T Sidelines New Orange Line Trains As Service Cuts Take Effect

A new Orange Line train at Assembly Station in summer 2019. Courtesy of the MBTA.
A new Orange Line train at Assembly Station in summer 2019. Courtesy of the MBTA.

Riders keen to find silver linings might reason that, with fewer trains running on the Orange and Red lines this week, we should at least have better odds of catching one of the T’s new trains.

This spring, the T had been running up to four new Orange Line trains at a time, giving riders roughly one-in-three odds of catching a new train. If the same number of new trains were running with only 10 trains in service on the line during rush hours this week, those odds would increase to two-in-five.

But since the T’s subway service cuts took effect on Monday,  there have, in fact, been zero new trains running on the Orange or Red Lines.

In spite of the timing, the T says that the reason has nothing to do with the operations control center staffing shortages that precipitated this week’s service cuts.

“An out-of-service car experienced a battery failure in the Wellington Yard early yesterday morning,” an MBTA spokesperson told StreetsblogMASS on Tuesday afternoon. “With safety being the top priority, the MBTA has decided to keep all of the new Orange Line and Red Line cars out of service while vehicle engineers and technicians work to determine the root cause of the failure and implement whatever corrective actions may be necessary.  An update on the status of the cars will be provided as soon as the engineering team completes its work.”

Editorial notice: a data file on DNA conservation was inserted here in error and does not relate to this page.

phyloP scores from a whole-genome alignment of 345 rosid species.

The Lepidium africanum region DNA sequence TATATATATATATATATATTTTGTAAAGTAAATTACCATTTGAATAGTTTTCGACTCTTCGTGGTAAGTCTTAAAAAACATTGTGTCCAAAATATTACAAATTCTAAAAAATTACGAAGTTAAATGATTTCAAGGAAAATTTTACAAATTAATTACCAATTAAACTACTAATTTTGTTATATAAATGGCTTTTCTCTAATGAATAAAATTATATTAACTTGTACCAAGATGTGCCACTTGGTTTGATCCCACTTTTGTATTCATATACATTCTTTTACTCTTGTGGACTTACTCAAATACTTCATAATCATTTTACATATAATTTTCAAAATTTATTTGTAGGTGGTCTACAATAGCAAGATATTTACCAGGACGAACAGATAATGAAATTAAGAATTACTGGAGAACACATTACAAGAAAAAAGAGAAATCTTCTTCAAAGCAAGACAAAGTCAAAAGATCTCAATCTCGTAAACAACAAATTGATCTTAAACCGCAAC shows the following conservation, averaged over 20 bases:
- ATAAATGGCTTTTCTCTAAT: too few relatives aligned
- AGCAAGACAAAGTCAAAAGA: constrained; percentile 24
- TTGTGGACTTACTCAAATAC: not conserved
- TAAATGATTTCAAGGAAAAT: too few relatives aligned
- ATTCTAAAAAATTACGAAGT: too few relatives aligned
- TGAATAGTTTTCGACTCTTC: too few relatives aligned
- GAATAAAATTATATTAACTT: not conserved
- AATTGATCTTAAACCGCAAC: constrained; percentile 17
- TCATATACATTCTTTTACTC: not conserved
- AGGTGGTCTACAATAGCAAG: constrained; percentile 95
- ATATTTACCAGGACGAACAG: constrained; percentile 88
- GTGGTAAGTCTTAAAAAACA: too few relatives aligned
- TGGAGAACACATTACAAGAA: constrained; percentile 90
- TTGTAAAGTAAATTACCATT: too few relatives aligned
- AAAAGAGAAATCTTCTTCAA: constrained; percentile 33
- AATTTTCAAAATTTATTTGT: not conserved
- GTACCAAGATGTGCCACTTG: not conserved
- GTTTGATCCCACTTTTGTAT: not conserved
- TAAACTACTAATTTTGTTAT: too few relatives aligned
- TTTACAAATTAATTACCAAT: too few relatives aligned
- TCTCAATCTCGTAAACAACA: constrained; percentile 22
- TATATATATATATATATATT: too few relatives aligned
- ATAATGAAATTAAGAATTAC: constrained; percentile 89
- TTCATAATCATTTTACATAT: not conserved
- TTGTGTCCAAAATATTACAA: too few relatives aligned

The T had previously pulled its entire fleet of new trains from service in late May, after its staff discovered a braking problem in one of the new trains.

On that occasion, the new trains returned to service within a week, after T engineers pinpointed the problem to a single bolt that had been improperly installed on that particular train and the other trains in the fleet passed detailed inspections.

ALSO ON STREETSBLOG

Extensiones de bordillo/banqueta con vegetación en ambos lados del cruce peatonal localizados en la intersección de Somerville Avenue y Merriam Street a lo largo del camino de bici en la Ciudad de Somerville. Extensiones de bordillo/banquetas hacen la calle más angosta y ayudan a reducir la distancia que la gente tiene que cruzar.

Nuevas Normas de Diseño Para Calles Mas Seguras y Verdes

|
El mes pasado, funcionarios municipales y estatales se juntaron para anunciar las primeros normas de infraestructura verde en Boston, con el fin de aumentar la resiliencia de la ciudad contra el cambio climático por medio de pequeñas instalaciones en las calles. Read the article in English.  En una junta de prensa en Central Square Park […]
A photo illustration of a proposed new shared-use path. A wide, paved path runs through the middle of the image and is lined on both sides by trees and shade. To the left is a wooden guardrail and a two-lane roadway.

DCR Proposes New Trail Connection from Hyde Park to Blue Hills

|
Monday evening, the Department of Conservation and Recreation (DCR) presented conceptual design plans to connect the Neponset River Greenway to the Blue Hills via new and upgraded multi-use paths.  Spanning 8.2 miles, the Neponset River Greenway begins in the Boston neighborhood of Dorchester and runs along the Neponset River through the neighborhoods of Hyde Park, […]
a paved bike and pedestrian path surrounded by trees next to a parking lot.

Bedford Voters Reject Minuteman Extension at Town Meeting

|
In the early hours of Tuesday morning, the proposal to extend the Minuteman Trail through the Town of Bedford failed to pass after residents failed to meet the two-thirds majority needed during Monday evening’s Special Town Meeting.   Inside the packed gym at Bedford High School, residents of the town gathered to vote on several articles, […]